Tuesday, July 16, 2024

Developer: Namco Publisher: Namco Release: 11/12/97 Genre: Rail Shooter

I have always enjoyed the yin and yang between Namco and Sega. When Sega created Virtua Fighter Tekken was not far behind. Once Virtua Cop was a hit Time Crisis was not far behind. But while the games were similar Namco always managed to differentiate their titles and in some cases surpass Sega’s effort. I love Virtua Cop but the gameplay mechanics and pacing of Time Crisis just hit harder. Titles like this are why I miss light gun games.

The fictional nation of Sercia experiences a revolution as the people overthrow the dictatorship of the Garo family with the help of the V.S.S.E. The Sercian opposition leader William MacPherson is elected president and it looks like peace will reign. But it does not last as Sherudo Garo, the last surviving Garo begins to destabilize the nation. He kidnaps Rachel MacPherson and demands military secrets in exchange for her life. The V.S.S.E. sends in Richard Miller to infiltrate Sercia castle and rescue her instead.

Time Crisis uses either a controller or Namco’s own Guncon. The Guncon replicates the arcade’s controls with a second button that mimics the foot pedal to hide behind cover. The accuracy of the Guncon goes beyond other light guns of that period as it detects shots down to the pixel. This can be frustrating at times as you need to be incredibly precise but that is a minor complaint. Using a controller works but is not ideal. You can manage and the game’s pacing and cover system helps to an extent. But by the middle of the second mission the density of enemies rises significantly. You will need to practice extensively and memorize spawn points to succeed this way. It is doable but not as fun as wielding a gun and sadly probably how most will have to play today.

What separates Time Crisis from other rail shooters is its cover system. Rather than throwing you in to each “arena” you begin each scenario behind cover. At the touch of a button you can pop from cover to shoot enemies and duck back to avoid fire and reload. The game is entirely based on this mechanic and it is brilliant. To force you to kill all enemies as soon as possible each section is timed. The sooner you waste everyone the more time you receive. Each level has three areas and you need to clear each segment as fast as possible to accrue enough time to reach the end. The game takes advantage of the Guncon’s accuracy by hiding enemies behind objects with only the tiniest portion visible. You can wait for them to pop out but that wastes precious time. Every aspect of the game reinforces its title.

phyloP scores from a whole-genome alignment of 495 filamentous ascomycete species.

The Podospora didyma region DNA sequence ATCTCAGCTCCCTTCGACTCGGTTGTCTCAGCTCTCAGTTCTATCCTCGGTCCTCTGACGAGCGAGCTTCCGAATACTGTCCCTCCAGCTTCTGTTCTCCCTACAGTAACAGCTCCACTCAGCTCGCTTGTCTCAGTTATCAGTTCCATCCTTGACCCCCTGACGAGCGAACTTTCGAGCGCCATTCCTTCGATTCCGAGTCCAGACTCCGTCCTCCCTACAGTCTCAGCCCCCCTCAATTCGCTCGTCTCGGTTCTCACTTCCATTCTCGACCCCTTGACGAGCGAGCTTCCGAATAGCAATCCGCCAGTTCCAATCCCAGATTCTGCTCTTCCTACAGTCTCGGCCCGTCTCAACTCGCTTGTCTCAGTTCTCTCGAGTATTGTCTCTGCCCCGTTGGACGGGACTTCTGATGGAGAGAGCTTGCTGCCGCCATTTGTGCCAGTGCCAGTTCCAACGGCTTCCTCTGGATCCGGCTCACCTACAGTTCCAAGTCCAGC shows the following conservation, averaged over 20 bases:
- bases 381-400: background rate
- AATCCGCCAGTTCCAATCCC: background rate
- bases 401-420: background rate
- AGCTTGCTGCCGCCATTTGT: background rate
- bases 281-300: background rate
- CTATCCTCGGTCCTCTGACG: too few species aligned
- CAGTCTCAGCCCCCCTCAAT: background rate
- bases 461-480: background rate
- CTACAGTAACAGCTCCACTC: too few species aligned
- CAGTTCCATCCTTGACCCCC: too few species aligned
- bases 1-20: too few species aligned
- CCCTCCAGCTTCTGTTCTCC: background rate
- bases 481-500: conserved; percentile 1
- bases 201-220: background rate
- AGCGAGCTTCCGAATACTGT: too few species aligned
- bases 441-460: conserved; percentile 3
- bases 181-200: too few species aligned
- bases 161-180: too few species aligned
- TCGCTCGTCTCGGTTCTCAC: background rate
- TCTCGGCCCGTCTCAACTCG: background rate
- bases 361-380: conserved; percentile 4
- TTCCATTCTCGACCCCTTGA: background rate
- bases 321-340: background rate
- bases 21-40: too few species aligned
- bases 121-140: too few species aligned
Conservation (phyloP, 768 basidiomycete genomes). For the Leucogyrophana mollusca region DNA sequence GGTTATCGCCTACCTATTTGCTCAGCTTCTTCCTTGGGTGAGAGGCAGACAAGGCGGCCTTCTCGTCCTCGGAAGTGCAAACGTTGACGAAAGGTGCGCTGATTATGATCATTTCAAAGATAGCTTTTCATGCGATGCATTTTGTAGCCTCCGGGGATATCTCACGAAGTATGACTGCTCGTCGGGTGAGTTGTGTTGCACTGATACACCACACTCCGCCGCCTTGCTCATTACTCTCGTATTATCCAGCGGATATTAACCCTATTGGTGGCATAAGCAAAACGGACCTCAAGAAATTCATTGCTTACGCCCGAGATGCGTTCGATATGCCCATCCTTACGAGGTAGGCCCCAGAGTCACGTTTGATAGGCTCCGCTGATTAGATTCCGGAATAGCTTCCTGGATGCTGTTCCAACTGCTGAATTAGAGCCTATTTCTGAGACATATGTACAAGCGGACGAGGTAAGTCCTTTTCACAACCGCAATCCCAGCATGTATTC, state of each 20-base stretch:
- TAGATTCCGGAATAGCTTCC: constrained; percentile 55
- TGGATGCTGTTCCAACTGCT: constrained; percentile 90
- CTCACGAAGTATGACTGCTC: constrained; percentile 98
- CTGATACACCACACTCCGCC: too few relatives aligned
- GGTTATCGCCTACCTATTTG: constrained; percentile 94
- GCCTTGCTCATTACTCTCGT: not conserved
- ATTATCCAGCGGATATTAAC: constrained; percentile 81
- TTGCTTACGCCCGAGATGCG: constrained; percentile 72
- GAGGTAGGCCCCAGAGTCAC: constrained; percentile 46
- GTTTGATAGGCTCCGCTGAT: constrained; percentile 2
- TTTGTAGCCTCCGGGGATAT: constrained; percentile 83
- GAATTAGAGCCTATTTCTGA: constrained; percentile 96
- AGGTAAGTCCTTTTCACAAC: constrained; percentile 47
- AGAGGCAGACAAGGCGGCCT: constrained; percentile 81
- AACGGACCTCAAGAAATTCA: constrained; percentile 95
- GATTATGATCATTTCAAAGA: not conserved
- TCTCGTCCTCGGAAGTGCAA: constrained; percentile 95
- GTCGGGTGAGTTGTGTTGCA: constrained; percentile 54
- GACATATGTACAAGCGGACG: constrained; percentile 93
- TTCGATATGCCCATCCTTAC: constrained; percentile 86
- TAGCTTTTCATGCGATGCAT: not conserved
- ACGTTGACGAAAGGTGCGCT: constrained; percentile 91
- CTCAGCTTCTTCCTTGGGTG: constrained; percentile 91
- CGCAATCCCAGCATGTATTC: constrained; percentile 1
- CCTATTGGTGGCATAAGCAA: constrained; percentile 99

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Like most games in the genre each level is essentially a series of action vignettes. As you move from cover point to the next stop enemies spawn from all sides. Unlike most rail shooters the enemies in Time Crisis are more active. They do not stop and wait for you to attack, they will seek cover, hide, and even actively dodge your fire. Despite the fact they always spawn in the same spot it makes the gameplay feel more dynamic. It also instills an increasing sense of urgency as you must weigh hiding behind cover to avoid damage or risk it to avoid wasting time. The pace is frantic as a result as you fight for every second. These are simple concepts but they help give the game its own identity in an increasingly crowded genre.

The reason I like Time Crisis so much is that it is an action movie that just happens to be a rail shooter. Rather than a series of disparate levels it is one continuous mission that evolves as you progress. There are betrayals and escalations as the situation progresses as the enemy realizes the danger you present. Simple soldiers upgrade to riot shields and bazookas and environmental hazards will force you in to cover. The game sells the idea that you are on a time limit extremely well and has an epic finale that is worth the significant amount of practice it will take to reach. Sure I would have liked some optional power-ups and even two-player coop but those are minor complaints in the face of the game’s overall quality.

Namco were usually pretty good about packing their home ports with extras to raise the value proposition. Time Crisis surprisingly offers a whole new chapter exclusive to this version. The Special side-story is a brand new mission that takes place after the arcade. Miller is tasked with infiltrating a hotel owned by Kantaris, leader of a smuggling operation and Wild Dog’s weapons supplier. This mission has multiple routes through the hotel that change depending on your performance as well as unique bosses and multiple endings. This is enough to warrant multiple runs just to see it all and doubles the length of the game. Light gun games are usually content light but Namco buck that trend once again and deliver a full package.

In Closing

Time Crisis is a fantastic rail shooter and raises the bar for the genre. The guncon is an awesome controller with a level of precision that makes the game so much more fun. This is an action movie distilled in to video game form and it is immensely fun. Revisiting this one I still feel the same as I did in the 90s and it has held up. It is hard to play today without a CRT TV but if so you are in for a treat.

8 out of 10

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